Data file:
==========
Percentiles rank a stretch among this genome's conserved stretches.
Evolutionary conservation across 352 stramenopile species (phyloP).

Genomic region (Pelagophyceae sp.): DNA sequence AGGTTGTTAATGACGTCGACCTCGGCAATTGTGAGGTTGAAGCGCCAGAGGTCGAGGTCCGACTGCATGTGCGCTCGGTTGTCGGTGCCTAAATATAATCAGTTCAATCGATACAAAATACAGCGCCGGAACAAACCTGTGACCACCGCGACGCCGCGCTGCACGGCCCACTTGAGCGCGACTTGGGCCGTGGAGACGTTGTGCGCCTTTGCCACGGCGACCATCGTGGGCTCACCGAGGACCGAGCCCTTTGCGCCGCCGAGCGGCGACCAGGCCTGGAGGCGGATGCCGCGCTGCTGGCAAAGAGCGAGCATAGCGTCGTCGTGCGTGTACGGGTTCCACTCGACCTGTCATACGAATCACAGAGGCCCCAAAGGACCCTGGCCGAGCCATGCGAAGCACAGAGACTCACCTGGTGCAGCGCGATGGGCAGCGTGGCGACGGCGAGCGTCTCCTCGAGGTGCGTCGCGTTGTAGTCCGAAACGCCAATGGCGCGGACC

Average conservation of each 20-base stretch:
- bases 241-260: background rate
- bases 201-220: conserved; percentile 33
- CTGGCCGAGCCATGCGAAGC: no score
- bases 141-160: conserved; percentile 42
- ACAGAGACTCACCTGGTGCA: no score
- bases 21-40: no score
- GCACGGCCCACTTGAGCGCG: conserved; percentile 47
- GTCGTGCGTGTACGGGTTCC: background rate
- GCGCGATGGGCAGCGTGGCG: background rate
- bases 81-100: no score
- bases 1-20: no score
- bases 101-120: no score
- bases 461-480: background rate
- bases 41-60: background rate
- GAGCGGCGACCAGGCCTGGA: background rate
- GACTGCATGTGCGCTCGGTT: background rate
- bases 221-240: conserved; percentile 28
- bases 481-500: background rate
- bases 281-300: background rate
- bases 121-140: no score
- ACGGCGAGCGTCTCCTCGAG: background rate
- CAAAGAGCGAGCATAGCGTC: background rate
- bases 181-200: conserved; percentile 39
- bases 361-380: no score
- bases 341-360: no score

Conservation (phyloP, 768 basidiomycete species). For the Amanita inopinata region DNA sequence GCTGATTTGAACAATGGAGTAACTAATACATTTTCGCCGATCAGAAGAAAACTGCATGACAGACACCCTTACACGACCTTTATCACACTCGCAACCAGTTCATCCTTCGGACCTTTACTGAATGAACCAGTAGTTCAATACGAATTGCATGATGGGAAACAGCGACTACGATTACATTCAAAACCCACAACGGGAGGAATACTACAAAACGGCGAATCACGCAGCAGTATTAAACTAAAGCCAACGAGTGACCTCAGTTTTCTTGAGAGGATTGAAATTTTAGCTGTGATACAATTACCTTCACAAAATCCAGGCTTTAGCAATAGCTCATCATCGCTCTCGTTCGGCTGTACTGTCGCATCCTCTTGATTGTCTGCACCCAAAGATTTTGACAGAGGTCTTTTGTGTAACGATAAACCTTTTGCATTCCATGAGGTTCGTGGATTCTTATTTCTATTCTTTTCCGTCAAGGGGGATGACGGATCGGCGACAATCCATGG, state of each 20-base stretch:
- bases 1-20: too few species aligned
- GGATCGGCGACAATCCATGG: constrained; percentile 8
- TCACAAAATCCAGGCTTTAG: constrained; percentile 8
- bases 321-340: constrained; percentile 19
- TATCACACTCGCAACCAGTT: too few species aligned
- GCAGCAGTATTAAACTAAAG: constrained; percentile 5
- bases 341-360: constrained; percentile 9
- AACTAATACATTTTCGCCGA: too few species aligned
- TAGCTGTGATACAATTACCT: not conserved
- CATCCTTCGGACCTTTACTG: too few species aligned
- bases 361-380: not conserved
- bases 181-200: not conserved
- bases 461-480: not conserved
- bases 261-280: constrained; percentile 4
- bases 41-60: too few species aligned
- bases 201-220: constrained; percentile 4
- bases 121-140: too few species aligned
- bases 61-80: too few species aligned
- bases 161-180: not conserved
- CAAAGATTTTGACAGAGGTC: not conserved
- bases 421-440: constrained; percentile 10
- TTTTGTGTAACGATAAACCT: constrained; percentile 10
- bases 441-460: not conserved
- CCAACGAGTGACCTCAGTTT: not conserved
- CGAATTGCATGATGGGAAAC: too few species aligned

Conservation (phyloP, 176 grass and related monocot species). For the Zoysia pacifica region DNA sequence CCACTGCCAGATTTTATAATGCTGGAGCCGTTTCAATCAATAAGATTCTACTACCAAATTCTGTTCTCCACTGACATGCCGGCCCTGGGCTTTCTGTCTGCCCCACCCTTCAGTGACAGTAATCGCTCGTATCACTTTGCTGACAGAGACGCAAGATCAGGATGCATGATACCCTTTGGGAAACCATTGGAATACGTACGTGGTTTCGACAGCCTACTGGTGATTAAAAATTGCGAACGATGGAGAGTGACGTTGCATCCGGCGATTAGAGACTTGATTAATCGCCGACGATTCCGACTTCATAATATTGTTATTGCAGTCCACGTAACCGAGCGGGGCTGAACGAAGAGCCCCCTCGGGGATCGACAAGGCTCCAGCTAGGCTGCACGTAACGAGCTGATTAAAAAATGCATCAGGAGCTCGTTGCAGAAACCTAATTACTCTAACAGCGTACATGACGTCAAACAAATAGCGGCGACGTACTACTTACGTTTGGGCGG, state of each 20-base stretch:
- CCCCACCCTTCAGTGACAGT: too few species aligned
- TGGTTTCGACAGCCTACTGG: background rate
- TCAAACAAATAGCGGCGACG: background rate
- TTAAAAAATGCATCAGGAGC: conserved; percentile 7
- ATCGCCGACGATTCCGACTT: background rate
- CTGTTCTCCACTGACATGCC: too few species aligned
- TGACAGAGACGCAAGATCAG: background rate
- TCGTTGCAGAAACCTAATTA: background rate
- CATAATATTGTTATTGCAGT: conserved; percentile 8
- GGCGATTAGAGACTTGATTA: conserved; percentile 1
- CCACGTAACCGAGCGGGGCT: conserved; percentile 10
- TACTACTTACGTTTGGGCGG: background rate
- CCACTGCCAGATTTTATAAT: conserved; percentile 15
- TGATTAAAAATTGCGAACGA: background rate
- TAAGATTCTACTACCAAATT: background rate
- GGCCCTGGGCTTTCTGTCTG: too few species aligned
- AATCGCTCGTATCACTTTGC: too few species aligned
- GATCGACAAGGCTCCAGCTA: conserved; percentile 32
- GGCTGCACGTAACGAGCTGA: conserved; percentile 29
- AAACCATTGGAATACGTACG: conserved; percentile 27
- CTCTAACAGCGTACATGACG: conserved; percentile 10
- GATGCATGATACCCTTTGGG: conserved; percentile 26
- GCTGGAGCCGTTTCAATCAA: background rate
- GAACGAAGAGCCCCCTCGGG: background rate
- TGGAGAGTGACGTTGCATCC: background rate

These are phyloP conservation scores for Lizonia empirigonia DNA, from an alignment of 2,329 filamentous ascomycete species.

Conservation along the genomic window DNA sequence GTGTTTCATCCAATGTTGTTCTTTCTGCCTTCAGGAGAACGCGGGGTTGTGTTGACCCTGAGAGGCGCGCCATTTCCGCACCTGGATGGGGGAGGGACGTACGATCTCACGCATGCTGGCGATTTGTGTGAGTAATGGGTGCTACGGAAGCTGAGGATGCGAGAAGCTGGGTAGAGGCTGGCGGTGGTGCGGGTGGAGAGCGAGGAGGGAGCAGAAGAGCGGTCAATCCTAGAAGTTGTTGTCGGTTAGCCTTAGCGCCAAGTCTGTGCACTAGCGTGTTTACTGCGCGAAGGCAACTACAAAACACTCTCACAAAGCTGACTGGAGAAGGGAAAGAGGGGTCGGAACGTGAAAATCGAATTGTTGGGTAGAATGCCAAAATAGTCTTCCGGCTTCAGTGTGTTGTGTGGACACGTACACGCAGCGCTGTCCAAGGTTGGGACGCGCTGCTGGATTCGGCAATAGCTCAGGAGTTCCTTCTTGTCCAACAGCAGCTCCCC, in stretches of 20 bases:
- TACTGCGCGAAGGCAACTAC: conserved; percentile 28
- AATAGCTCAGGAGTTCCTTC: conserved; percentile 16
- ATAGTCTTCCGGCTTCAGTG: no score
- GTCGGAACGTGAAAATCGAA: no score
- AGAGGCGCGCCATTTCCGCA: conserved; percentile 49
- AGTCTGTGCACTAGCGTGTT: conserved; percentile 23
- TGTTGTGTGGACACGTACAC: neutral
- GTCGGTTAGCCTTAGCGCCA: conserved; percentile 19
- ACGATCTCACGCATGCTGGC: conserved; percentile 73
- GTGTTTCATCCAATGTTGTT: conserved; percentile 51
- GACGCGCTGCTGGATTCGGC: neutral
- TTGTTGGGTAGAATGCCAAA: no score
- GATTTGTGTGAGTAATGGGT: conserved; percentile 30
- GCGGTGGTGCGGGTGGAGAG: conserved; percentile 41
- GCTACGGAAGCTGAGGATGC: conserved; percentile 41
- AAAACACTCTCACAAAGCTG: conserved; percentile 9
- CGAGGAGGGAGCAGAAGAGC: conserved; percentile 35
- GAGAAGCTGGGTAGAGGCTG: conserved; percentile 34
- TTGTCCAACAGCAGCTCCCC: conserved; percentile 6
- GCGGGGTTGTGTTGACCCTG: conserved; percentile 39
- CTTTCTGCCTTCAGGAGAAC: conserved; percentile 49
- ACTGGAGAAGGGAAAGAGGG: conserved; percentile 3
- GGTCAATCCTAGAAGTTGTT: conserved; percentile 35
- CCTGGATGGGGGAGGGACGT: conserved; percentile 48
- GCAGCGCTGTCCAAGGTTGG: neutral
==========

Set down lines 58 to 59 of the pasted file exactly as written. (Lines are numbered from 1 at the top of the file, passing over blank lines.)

- TGGTTTCGACAGCCTACTGG: background rate
- TCAAACAAATAGCGGCGACG: background rate